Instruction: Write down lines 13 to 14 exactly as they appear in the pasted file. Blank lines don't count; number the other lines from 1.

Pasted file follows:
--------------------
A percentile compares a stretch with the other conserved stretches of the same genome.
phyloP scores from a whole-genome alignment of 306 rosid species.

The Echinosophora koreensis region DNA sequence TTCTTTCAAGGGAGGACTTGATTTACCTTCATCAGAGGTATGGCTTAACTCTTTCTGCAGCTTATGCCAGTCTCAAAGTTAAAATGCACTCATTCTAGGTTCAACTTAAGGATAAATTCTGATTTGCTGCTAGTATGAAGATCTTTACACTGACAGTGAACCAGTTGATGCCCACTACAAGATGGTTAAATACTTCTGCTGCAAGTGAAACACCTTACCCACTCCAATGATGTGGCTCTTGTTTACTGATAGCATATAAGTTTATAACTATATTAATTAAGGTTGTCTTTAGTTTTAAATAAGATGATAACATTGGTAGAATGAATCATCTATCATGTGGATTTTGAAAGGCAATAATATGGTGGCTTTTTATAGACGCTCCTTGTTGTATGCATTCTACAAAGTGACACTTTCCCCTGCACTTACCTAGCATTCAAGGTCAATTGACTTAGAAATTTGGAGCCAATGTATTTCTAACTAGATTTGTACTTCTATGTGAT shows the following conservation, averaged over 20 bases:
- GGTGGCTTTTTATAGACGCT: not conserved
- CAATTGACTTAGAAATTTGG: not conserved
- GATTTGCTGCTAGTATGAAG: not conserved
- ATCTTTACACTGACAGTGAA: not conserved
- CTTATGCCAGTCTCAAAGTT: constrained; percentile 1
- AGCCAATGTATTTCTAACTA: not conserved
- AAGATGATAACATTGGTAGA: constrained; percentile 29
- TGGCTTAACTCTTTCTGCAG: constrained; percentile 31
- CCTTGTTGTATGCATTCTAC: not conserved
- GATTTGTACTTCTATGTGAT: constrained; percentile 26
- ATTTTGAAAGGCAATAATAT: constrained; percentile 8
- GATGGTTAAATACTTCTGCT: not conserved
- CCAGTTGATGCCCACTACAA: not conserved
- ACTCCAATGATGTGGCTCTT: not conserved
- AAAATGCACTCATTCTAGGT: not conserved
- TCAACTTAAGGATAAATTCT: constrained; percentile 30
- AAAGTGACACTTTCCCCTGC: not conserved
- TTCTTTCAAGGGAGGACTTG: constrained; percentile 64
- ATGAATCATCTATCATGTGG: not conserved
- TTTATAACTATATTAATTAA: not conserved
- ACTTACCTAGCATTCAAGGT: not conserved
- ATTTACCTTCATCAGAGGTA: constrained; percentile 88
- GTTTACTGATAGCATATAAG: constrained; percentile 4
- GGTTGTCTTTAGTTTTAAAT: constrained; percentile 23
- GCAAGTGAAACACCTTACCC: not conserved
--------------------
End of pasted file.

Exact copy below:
- GATTTGTACTTCTATGTGAT: constrained; percentile 26
- ATTTTGAAAGGCAATAATAT: constrained; percentile 8